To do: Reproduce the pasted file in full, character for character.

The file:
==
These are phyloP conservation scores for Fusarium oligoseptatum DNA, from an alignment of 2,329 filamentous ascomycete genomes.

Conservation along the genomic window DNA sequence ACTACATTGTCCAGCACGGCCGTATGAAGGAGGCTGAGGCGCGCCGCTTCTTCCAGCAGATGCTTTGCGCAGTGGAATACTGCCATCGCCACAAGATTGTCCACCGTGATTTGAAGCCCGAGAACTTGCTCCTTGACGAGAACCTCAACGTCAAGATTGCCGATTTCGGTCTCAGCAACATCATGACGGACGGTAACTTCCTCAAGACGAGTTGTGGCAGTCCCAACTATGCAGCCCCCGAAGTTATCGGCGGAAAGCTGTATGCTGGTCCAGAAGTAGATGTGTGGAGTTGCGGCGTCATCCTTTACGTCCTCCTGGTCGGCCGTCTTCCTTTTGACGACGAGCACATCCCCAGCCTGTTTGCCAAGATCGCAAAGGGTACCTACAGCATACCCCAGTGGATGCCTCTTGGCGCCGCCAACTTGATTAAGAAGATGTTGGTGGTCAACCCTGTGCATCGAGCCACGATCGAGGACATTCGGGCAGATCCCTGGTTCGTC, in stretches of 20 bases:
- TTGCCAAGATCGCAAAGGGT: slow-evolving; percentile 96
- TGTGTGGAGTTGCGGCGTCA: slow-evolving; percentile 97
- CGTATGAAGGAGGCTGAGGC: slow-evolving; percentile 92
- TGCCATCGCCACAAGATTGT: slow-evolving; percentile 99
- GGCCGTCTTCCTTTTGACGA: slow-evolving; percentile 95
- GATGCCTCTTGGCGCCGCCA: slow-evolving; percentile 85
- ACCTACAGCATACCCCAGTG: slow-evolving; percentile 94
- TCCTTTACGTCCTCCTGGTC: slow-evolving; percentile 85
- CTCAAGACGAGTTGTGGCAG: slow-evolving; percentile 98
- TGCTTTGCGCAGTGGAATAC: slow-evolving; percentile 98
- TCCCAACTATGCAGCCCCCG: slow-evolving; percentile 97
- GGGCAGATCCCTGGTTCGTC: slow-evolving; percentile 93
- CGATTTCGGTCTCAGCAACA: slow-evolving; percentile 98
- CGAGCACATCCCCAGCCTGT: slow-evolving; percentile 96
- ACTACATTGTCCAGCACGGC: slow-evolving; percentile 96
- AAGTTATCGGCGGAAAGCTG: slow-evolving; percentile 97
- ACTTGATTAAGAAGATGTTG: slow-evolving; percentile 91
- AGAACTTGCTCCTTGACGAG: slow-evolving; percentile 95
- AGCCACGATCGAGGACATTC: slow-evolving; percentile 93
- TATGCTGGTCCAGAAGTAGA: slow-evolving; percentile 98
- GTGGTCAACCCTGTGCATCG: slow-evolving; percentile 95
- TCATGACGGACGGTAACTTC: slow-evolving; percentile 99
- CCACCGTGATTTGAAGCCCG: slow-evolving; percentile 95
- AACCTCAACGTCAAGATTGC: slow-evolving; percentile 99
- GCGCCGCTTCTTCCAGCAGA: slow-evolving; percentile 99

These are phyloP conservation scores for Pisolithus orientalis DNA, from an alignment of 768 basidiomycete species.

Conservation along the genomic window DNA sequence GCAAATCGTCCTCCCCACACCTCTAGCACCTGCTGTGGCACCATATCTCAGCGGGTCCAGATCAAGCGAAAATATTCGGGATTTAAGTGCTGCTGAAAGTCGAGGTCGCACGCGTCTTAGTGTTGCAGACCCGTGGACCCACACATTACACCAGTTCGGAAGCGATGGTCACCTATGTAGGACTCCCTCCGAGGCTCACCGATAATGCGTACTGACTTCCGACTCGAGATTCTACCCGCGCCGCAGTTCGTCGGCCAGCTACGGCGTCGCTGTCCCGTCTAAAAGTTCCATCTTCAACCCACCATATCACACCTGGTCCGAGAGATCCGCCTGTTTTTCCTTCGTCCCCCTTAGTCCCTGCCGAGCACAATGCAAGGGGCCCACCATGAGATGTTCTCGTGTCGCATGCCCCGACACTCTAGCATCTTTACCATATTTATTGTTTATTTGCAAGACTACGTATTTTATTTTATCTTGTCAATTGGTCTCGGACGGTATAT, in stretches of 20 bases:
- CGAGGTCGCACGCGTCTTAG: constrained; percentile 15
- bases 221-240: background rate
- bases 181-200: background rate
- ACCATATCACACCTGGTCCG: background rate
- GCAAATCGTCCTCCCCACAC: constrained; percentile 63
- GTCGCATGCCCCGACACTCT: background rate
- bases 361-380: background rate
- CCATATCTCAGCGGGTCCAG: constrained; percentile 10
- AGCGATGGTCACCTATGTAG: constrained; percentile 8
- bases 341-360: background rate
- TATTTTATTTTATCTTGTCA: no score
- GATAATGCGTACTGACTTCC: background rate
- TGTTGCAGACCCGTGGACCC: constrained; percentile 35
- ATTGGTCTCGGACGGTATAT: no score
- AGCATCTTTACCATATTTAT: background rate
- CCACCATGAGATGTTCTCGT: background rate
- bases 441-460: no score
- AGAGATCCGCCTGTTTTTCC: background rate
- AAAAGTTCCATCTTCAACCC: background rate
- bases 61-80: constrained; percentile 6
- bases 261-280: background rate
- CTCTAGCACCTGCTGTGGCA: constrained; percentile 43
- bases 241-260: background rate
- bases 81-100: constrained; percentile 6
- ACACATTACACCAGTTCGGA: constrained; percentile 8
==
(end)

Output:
These are phyloP conservation scores for Fusarium oligoseptatum DNA, from an alignment of 2,329 filamentous ascomycete genomes.

Conservation along the genomic window DNA sequence ACTACATTGTCCAGCACGGCCGTATGAAGGAGGCTGAGGCGCGCCGCTTCTTCCAGCAGATGCTTTGCGCAGTGGAATACTGCCATCGCCACAAGATTGTCCACCGTGATTTGAAGCCCGAGAACTTGCTCCTTGACGAGAACCTCAACGTCAAGATTGCCGATTTCGGTCTCAGCAACATCATGACGGACGGTAACTTCCTCAAGACGAGTTGTGGCAGTCCCAACTATGCAGCCCCCGAAGTTATCGGCGGAAAGCTGTATGCTGGTCCAGAAGTAGATGTGTGGAGTTGCGGCGTCATCCTTTACGTCCTCCTGGTCGGCCGTCTTCCTTTTGACGACGAGCACATCCCCAGCCTGTTTGCCAAGATCGCAAAGGGTACCTACAGCATACCCCAGTGGATGCCTCTTGGCGCCGCCAACTTGATTAAGAAGATGTTGGTGGTCAACCCTGTGCATCGAGCCACGATCGAGGACATTCGGGCAGATCCCTGGTTCGTC, in stretches of 20 bases:
- TTGCCAAGATCGCAAAGGGT: slow-evolving; percentile 96
- TGTGTGGAGTTGCGGCGTCA: slow-evolving; percentile 97
- CGTATGAAGGAGGCTGAGGC: slow-evolving; percentile 92
- TGCCATCGCCACAAGATTGT: slow-evolving; percentile 99
- GGCCGTCTTCCTTTTGACGA: slow-evolving; percentile 95
- GATGCCTCTTGGCGCCGCCA: slow-evolving; percentile 85
- ACCTACAGCATACCCCAGTG: slow-evolving; percentile 94
- TCCTTTACGTCCTCCTGGTC: slow-evolving; percentile 85
- CTCAAGACGAGTTGTGGCAG: slow-evolving; percentile 98
- TGCTTTGCGCAGTGGAATAC: slow-evolving; percentile 98
- TCCCAACTATGCAGCCCCCG: slow-evolving; percentile 97
- GGGCAGATCCCTGGTTCGTC: slow-evolving; percentile 93
- CGATTTCGGTCTCAGCAACA: slow-evolving; percentile 98
- CGAGCACATCCCCAGCCTGT: slow-evolving; percentile 96
- ACTACATTGTCCAGCACGGC: slow-evolving; percentile 96
- AAGTTATCGGCGGAAAGCTG: slow-evolving; percentile 97
- ACTTGATTAAGAAGATGTTG: slow-evolving; percentile 91
- AGAACTTGCTCCTTGACGAG: slow-evolving; percentile 95
- AGCCACGATCGAGGACATTC: slow-evolving; percentile 93
- TATGCTGGTCCAGAAGTAGA: slow-evolving; percentile 98
- GTGGTCAACCCTGTGCATCG: slow-evolving; percentile 95
- TCATGACGGACGGTAACTTC: slow-evolving; percentile 99
- CCACCGTGATTTGAAGCCCG: slow-evolving; percentile 95
- AACCTCAACGTCAAGATTGC: slow-evolving; percentile 99
- GCGCCGCTTCTTCCAGCAGA: slow-evolving; percentile 99

These are phyloP conservation scores for Pisolithus orientalis DNA, from an alignment of 768 basidiomycete species.

Conservation along the genomic window DNA sequence GCAAATCGTCCTCCCCACACCTCTAGCACCTGCTGTGGCACCATATCTCAGCGGGTCCAGATCAAGCGAAAATATTCGGGATTTAAGTGCTGCTGAAAGTCGAGGTCGCACGCGTCTTAGTGTTGCAGACCCGTGGACCCACACATTACACCAGTTCGGAAGCGATGGTCACCTATGTAGGACTCCCTCCGAGGCTCACCGATAATGCGTACTGACTTCCGACTCGAGATTCTACCCGCGCCGCAGTTCGTCGGCCAGCTACGGCGTCGCTGTCCCGTCTAAAAGTTCCATCTTCAACCCACCATATCACACCTGGTCCGAGAGATCCGCCTGTTTTTCCTTCGTCCCCCTTAGTCCCTGCCGAGCACAATGCAAGGGGCCCACCATGAGATGTTCTCGTGTCGCATGCCCCGACACTCTAGCATCTTTACCATATTTATTGTTTATTTGCAAGACTACGTATTTTATTTTATCTTGTCAATTGGTCTCGGACGGTATAT, in stretches of 20 bases:
- CGAGGTCGCACGCGTCTTAG: constrained; percentile 15
- bases 221-240: background rate
- bases 181-200: background rate
- ACCATATCACACCTGGTCCG: background rate
- GCAAATCGTCCTCCCCACAC: constrained; percentile 63
- GTCGCATGCCCCGACACTCT: background rate
- bases 361-380: background rate
- CCATATCTCAGCGGGTCCAG: constrained; percentile 10
- AGCGATGGTCACCTATGTAG: constrained; percentile 8
- bases 341-360: background rate
- TATTTTATTTTATCTTGTCA: no score
- GATAATGCGTACTGACTTCC: background rate
- TGTTGCAGACCCGTGGACCC: constrained; percentile 35
- ATTGGTCTCGGACGGTATAT: no score
- AGCATCTTTACCATATTTAT: background rate
- CCACCATGAGATGTTCTCGT: background rate
- bases 441-460: no score
- AGAGATCCGCCTGTTTTTCC: background rate
- AAAAGTTCCATCTTCAACCC: background rate
- bases 61-80: constrained; percentile 6
- bases 261-280: background rate
- CTCTAGCACCTGCTGTGGCA: constrained; percentile 43
- bases 241-260: background rate
- bases 81-100: constrained; percentile 6
- ACACATTACACCAGTTCGGA: constrained; percentile 8